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Do you need a comma after an adverbial infinitive phrase?
Infinitive phrases begin with an infinitive (to + the simple form of the verb), e.g. to be better, to win at tennis, to save money.
Infinitive phrases can function in a sentence as nouns, adjectives or adverbs. From a comma perspective you only need to worry about ones that function as adverbs. These are often found at the start of a sentence, but are not the subject.
- Example: To be the best, you must practice.
- Example: To read more, please subscribe to our newsletter.
When an adverbial infinitive phrase introduces a main clause then you should always follow it by a comma:
- Correct: To be the best, you must practice.
- Incorrect: To be the best you must practice.
But be careful that the phrase is not acting as a noun. Never put a comma after and adverbial phrase when "is" or "was" directly follows:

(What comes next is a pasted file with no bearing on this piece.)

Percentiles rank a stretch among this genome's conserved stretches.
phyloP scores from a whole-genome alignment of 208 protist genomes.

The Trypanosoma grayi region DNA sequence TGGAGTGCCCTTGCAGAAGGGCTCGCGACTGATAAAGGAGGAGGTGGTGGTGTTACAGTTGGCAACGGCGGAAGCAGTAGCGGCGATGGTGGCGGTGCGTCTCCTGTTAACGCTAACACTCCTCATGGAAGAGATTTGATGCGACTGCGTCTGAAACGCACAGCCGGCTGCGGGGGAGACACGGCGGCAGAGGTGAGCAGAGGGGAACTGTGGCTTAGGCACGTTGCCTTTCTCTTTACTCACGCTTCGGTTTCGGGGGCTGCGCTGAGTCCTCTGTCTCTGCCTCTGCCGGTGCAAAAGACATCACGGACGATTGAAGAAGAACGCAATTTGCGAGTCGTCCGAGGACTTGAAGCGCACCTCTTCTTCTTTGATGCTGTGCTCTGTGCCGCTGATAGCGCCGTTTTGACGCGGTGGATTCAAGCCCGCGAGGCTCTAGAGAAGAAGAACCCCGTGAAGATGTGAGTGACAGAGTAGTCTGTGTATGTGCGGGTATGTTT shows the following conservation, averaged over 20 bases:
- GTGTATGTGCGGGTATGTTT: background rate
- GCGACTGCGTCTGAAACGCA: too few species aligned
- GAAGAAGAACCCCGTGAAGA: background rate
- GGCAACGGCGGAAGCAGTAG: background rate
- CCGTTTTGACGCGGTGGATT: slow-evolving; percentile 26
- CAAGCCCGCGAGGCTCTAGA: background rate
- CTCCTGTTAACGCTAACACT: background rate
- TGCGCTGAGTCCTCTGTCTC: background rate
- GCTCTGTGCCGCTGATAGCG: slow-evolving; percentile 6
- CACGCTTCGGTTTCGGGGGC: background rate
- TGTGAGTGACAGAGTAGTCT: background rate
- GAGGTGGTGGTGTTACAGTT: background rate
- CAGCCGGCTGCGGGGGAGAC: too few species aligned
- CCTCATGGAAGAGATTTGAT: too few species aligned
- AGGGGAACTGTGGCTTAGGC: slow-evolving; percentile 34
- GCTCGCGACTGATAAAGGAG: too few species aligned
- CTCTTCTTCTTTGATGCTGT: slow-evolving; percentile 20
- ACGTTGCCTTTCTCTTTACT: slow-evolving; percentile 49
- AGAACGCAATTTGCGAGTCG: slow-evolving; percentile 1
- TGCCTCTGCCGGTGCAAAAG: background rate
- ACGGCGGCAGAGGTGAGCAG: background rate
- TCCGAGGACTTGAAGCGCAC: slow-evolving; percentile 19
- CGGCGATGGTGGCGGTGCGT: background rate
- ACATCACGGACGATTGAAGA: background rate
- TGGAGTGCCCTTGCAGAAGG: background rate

- Correct: To be the best is his goal.
- Incorrect: To be the best, is his goal.
When an adverbial infinitive phrase is found in the middle of a sentence you should surround it with commas. In this case, it is acting as an interrupter:
- Correct: The suit, to be fair, suited him.
- Incorrect: The suit to be fair suited him.
- Incorrect: The suit, to be fair suited him.
- Incorrect: The suit to be fair, suited him.
When an adverbial infinitive phrase finishes a main clause then you shouldn't use a comma before it:
- Correct: The suit suited him to be fair.
- Incorrect: The suit suited him, to be fair.